Vaibhav Sharma, Photo Editor

University President Peter Salovey joined 57 other university leaders from across the globe in signing onto a statement affirming their commitment to a set of goals around combating climate change.

On March 24, Zhejiang University in China hosted the Global University Presidents’ Online Forum: Role of Universities in the 2030 Agenda. It was the first global online forum for university leaders. Leaders from universities in 30 countries attended, and all of them signed onto a statement of commitment to sustainable development goals. At the event, Salovey and other university leaders shared how they might meet the goals of the 2030 Agenda for Sustainable Development, which United Nations member states adopted in 2015, given that the pandemic has slowed progress toward those goals.

“With their unique advantages in generating knowledge, uniting stakeholders and enabling transformation, leading universities around the world should play an active and essential role in forging a sustainable future through dialogue, solidarity and collaboration,” the statement reads.

There are five key aspects of the sustainable development goals: implementing sustainable development, improving sustainable development competence, supporting scientific research that responds to worldwide challenges, collaborating with global partners on innovative solutions and cooperating transnationally on specific issues.

According to Zhejiang University President Zhaohui Wu, the forum was designed to bring together leaders from the world’s top universities to share how they have carried out sustainable development goals and explore opportunities for future collaboration.

Officials from the United Nations spoke at the event, including Nikhil Seth, U.N. assistant secretary-general, and Stefania Giannini, UNESCO assistant director-general for education.

“The organization of the forum is timely, especially given the increasingly pivotal role of universities not only in fostering understanding and knowledge, but also in contributing to the building of knowledge-based societies and for the achievement of the Sustainable Development Goals,” Giannini said at the forum.

Salovey also spoke at the forum. He highlighted how Yale is drawing from the expertise of its faculty to address climate and environmental change, Salovey told the News.

Additionally, his comments addressed the Planetary Solutions Project, which is one of Yale’s five priorities for scientific investment. The project aims to solve the problems of human-caused climate crises. It is an area of focus across the University – from engineering to law and economics to health, Salovey added. Every academic department or school at Yale has at least one faculty member whose scholarship relates to the sustainable development goals.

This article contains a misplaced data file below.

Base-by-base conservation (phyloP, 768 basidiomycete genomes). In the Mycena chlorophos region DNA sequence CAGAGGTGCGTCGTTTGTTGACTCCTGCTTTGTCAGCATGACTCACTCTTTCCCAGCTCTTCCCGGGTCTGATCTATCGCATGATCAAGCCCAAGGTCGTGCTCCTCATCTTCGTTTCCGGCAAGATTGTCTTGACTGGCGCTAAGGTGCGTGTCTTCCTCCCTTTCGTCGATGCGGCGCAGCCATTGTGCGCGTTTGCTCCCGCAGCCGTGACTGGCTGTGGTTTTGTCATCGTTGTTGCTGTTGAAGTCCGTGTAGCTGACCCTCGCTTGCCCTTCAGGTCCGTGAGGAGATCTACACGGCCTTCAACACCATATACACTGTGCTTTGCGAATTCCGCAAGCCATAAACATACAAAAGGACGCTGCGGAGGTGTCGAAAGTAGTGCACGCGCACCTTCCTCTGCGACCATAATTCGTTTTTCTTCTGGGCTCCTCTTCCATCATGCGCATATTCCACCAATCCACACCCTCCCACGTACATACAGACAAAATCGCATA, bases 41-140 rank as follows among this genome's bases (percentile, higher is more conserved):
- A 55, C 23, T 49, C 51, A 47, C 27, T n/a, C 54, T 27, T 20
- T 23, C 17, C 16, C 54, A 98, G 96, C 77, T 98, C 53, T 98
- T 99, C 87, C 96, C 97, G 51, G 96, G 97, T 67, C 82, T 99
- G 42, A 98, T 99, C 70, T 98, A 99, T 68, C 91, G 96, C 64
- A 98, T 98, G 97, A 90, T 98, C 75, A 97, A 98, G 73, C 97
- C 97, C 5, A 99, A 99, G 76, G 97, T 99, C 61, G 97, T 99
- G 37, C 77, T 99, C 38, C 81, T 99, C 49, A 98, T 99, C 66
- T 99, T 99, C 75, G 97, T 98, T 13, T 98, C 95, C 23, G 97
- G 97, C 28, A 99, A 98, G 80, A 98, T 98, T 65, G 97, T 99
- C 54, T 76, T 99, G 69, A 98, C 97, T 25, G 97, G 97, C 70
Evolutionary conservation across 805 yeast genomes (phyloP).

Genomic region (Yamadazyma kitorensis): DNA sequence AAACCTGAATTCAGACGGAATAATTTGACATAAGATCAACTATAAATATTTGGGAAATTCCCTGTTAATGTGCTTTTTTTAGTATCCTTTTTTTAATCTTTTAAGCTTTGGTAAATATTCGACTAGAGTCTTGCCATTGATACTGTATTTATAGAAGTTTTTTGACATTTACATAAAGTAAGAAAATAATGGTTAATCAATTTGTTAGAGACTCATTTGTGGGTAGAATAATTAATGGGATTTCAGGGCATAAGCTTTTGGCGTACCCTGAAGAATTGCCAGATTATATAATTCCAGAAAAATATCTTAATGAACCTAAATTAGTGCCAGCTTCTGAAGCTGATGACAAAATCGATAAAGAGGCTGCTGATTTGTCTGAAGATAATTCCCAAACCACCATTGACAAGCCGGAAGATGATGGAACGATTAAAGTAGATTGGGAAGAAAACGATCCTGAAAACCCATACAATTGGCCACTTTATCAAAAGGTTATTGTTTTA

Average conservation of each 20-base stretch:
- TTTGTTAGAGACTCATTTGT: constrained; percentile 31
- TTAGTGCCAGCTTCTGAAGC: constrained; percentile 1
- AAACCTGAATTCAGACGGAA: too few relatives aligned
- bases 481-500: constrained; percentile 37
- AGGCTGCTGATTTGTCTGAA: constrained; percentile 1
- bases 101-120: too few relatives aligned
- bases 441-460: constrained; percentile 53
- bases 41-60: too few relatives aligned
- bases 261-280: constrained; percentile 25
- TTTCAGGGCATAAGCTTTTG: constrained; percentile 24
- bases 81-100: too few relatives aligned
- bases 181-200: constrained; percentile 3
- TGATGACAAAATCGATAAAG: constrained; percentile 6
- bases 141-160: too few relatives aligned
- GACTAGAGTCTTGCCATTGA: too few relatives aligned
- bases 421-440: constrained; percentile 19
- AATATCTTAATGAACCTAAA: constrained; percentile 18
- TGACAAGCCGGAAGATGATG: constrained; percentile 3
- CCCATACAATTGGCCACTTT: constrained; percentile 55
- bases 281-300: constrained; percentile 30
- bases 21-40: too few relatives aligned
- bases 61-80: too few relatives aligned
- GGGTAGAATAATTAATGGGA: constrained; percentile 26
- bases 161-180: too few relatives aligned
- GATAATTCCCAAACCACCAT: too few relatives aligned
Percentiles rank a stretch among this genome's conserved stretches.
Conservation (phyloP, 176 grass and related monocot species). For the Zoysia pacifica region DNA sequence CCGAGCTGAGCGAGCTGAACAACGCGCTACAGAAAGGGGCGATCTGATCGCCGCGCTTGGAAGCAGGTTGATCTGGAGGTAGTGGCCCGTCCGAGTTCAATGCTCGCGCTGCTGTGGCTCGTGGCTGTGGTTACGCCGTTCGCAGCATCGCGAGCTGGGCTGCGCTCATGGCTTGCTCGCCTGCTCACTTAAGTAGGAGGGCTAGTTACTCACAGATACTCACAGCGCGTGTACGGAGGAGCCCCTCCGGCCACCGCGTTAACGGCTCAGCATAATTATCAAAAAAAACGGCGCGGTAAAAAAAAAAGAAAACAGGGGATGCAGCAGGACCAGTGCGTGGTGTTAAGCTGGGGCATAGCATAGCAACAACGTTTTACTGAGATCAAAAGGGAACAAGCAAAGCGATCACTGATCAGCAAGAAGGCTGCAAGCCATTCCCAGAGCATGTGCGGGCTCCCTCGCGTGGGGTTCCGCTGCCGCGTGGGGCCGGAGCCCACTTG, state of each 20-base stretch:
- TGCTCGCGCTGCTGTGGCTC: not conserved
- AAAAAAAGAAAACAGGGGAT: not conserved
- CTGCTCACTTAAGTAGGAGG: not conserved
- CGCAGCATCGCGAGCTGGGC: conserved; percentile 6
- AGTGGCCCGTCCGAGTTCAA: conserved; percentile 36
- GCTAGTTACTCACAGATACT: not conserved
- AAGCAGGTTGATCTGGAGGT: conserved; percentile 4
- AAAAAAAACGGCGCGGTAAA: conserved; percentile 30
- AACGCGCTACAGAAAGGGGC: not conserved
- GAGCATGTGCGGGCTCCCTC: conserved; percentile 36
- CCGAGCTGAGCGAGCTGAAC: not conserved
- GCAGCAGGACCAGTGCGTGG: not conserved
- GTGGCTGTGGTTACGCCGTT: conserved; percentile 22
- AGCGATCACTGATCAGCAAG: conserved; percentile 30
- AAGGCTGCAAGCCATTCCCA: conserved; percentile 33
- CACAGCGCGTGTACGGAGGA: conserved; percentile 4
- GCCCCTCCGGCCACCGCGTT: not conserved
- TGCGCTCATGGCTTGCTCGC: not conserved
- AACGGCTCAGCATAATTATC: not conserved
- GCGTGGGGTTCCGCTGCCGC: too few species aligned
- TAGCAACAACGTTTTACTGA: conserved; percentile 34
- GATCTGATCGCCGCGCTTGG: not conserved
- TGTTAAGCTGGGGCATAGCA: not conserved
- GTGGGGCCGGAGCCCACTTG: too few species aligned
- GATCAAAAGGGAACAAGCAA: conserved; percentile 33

Salovey’s speech also addressed Yale’s history of preparing students to work across sectors to solve challenges.

“For example, in 2018, William Nordhaus, a Yale alumnus and Yale Sterling Professor of Economics, was awarded the Nobel Prize in Economics for transforming our understanding of the costs of environmental degradation and climate change,” Salovey wrote in an email to the News. “Other Yale graduates are at the helm of governments, businesses, nonprofit organizations, and research enterprises that focus on addressing climate and environmental change.”

Nordhaus and other experts have helped cut greenhouse gas emissions on Yale’s campus — the University has reduced greenhouse gas emissions by 43 percent over the last 15 years, while the campus square footage has grown considerably, Salovey said. In 2015, the University launched a carbon charge program based on the ideas and suggestions of Nordhaus and other experts. This initiative is among the first of its kind in higher education, Salovey said, and Yale has committed to carbon neutrality by 2050.

But students have called on the University to do more to combat climate change, urging Yale to set a more ambitious goal of carbon neutrality by 2030. Additionally, a coalition of student activists have gained widespread attention for protests calling on Yale to commit to divesting its $31.2 billion endowment from fossil fuels.

More than one million people across the globe tuned into the live-streamed event, according to Zhejiang University.

“More equal and mutually beneficial partnerships must be developed upon scientific principles, academic values, a shared vision and shared goals which place people and the planet at the centre,” Svein Stolen, rector at the University of Oslo, wrote in a Zhejiang University press release.

Signatories on the statement included Yale, Harvard University, the National University of Singapore, Stellenbosch University and Universidade Estadual de Campinas.

Rose Horowitch |

Rose Horowitch covers Woodbridge Hall. She previously covered sustainability and the University's COVID-19 response. She is a sophomore in Davenport College majoring in history.